Lynn Gold (figmo) wrote,
Lynn Gold

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Mad Scientist In The Kitchen: Sweet Cabbage With Noodles, Kosher for Passover

I was invited to lisa_marli's family seder this past Saturday. I always enjoy going because I feel like I'm part of the family and because her seders are fun and not stuffy. Lisa asked everyone coming to bring "some kind of vegetable" this year.

Given that there were going to be at least five children in attendance, I figured I'd try making something the kids would like. Last year I tried making this old Slovak favorite using a head of cabbage and pre-made Passover noodles (the wide ones). The flavor was about right, but the noodles were kind of icky and mushy and fell apart. This year I tried making the dish using pre-shredded cabbage (the kind in the bags labelled "coleslaw") and homemade spaetzle.

The spaetzle:
  • 2 cups cake meal
  • 1/4 cup potato starch
  • 3 eggs (next time I'll use 4)
  • 1 cup lukewarm water
  • 2 T margarine (Kosher/Parve)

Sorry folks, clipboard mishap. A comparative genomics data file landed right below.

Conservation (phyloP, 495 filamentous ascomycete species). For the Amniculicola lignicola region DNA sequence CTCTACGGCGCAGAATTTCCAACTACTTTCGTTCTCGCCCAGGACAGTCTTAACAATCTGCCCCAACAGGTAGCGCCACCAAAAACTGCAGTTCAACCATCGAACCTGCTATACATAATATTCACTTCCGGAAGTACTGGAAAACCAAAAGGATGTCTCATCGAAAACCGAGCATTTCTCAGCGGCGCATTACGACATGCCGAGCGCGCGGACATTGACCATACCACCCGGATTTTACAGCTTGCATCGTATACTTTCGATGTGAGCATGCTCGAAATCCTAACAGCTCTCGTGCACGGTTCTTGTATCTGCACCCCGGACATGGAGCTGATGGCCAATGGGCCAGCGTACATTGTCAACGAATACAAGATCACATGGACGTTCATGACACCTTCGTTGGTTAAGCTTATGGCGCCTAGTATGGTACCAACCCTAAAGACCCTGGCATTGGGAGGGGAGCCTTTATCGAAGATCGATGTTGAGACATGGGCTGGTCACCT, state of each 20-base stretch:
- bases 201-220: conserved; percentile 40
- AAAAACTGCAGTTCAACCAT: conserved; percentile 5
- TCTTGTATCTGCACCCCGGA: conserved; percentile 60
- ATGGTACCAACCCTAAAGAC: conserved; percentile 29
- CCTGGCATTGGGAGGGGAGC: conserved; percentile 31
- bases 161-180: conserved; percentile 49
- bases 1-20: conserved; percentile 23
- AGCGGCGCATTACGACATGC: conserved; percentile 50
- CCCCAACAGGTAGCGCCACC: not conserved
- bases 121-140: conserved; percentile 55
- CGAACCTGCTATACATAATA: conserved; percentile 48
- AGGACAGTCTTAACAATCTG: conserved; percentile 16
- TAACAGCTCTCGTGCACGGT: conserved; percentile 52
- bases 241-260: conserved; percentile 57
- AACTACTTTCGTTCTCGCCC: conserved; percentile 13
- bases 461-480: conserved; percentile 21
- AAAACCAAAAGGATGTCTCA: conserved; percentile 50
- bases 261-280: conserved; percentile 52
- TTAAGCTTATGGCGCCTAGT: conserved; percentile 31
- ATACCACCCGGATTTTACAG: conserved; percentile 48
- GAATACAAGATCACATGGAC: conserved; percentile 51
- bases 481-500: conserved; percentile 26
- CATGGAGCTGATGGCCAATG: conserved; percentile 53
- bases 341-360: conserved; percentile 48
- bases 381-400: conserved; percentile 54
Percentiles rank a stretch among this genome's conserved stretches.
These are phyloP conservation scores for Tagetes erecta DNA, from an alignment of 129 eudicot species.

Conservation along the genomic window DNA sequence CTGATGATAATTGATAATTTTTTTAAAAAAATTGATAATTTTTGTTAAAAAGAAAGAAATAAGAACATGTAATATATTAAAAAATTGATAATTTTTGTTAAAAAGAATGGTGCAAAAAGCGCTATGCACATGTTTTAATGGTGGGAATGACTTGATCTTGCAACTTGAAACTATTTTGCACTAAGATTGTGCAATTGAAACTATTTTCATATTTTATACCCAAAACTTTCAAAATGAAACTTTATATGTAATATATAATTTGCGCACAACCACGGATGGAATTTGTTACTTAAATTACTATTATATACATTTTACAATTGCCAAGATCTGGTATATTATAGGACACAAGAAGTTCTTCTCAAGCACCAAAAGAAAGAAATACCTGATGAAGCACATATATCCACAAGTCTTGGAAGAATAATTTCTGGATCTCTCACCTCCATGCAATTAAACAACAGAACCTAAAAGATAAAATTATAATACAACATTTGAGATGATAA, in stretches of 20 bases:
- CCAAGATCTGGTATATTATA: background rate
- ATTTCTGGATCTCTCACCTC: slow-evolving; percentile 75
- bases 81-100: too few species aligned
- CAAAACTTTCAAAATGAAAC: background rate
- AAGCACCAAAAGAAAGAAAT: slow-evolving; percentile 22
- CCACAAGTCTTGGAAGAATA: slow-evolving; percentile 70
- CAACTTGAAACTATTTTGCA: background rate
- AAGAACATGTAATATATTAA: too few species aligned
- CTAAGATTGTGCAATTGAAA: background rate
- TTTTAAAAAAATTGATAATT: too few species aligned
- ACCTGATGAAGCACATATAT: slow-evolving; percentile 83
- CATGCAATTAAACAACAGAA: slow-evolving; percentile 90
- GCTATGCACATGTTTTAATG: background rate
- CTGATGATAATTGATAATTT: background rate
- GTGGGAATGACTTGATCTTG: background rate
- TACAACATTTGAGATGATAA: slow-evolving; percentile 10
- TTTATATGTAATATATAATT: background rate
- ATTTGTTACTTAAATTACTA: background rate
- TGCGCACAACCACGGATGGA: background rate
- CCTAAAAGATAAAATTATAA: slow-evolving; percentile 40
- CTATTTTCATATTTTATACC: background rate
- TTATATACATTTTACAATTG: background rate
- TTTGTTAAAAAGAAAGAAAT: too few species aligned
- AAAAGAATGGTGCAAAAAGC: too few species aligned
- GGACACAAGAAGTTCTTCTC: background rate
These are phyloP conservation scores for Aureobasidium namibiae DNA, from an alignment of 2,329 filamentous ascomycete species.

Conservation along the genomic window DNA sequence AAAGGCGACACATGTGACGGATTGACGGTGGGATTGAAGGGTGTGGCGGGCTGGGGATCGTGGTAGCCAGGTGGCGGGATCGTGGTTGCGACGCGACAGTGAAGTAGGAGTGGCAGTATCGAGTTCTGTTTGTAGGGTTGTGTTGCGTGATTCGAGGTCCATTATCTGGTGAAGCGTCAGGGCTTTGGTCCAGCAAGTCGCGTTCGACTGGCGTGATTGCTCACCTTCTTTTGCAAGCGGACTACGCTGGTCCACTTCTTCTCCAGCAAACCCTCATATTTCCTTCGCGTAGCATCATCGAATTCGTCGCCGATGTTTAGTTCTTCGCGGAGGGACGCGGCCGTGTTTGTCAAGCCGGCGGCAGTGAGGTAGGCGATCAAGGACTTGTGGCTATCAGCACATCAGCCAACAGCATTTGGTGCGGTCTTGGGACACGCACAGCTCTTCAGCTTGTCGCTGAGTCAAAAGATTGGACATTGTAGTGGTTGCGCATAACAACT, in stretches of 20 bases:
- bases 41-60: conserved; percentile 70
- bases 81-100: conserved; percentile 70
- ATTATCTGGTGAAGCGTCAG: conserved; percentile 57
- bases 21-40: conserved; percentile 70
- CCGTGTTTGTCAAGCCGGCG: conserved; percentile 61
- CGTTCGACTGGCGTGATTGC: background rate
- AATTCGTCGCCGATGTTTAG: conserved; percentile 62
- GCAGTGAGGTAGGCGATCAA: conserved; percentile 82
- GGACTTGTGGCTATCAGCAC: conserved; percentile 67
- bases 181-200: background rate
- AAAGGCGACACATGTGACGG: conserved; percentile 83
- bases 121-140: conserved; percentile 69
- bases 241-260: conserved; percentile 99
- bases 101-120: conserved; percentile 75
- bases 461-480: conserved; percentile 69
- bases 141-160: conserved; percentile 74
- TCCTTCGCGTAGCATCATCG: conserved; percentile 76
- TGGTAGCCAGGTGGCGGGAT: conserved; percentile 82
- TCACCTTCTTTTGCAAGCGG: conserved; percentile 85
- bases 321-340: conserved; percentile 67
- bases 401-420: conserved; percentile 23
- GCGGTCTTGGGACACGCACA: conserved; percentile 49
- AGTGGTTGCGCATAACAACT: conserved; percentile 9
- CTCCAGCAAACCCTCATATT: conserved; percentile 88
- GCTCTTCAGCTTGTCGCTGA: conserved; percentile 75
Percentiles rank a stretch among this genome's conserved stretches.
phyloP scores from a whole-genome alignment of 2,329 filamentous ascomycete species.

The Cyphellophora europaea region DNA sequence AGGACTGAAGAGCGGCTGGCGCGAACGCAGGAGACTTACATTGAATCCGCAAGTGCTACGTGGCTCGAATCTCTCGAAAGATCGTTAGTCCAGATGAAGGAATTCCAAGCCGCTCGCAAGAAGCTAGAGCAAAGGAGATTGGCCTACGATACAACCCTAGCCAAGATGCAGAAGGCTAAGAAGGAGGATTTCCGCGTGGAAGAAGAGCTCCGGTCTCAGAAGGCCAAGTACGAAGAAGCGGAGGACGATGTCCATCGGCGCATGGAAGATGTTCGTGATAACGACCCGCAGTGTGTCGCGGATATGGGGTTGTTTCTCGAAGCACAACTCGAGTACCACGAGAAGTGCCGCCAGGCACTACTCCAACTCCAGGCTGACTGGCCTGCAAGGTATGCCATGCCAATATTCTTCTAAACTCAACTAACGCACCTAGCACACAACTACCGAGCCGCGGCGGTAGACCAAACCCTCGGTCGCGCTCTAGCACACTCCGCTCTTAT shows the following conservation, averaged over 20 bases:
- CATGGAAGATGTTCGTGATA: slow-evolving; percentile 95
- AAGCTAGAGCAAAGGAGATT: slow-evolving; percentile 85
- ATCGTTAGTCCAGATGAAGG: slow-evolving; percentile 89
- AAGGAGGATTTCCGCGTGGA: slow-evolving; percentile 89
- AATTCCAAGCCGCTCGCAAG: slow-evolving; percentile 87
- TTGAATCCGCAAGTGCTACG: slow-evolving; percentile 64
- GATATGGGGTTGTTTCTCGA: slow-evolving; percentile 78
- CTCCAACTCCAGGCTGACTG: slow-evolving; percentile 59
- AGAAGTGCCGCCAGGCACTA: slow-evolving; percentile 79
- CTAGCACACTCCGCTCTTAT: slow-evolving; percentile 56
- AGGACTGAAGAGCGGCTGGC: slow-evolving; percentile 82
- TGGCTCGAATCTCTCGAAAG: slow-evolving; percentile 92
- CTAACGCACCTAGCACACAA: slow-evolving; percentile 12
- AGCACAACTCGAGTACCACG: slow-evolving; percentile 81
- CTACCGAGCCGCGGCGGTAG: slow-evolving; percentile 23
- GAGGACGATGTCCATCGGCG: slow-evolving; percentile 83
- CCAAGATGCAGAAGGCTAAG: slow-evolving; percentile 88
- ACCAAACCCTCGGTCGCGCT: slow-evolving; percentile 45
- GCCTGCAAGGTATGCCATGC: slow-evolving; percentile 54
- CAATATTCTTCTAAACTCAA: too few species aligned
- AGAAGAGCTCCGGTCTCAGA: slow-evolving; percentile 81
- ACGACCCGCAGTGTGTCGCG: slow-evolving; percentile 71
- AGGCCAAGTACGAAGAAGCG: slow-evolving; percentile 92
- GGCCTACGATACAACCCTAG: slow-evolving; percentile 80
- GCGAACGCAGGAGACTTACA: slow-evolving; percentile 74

• around 1/2 tsp freshly-ground nutmeg
  • around 1/2 tsp freshly-ground pepper
  • around 1 tsp kosher salt
In a food processor, mix all the ingredients until a soft dough forms that you can sort of drop off a spoon. If the dough is too stiff, add more water.

Using a spaetzle maker (or if you don't have one, scrap the dough in 1/3 tsp bits off a small plate), drop the noodlets into boiling water in batches until they float, then quickly pull out with a slotted spoon or small strainer into a bowl. Add margarine to keep the spaetzle from sticking to each other. Repeat until the dough is finished (you'll be best off doing this in 3-4 batches).

As for the cabbage, put around 2T margarine in a large enough saucepan. Add the cabbage, cooking till wilted and slightly browned. Mix in spaetzle, and add salt and pepper to taste. Sprinkle lots of dill weed on the final dish.

The end result was only slightly off traditional spaetzle in mouth-feel (hence my recommending one more egg) and taste. I had no leftovers. Next time I might double the cabbage (2 bags instead of 1) to get more of a vegetable component into it.
Tags: food

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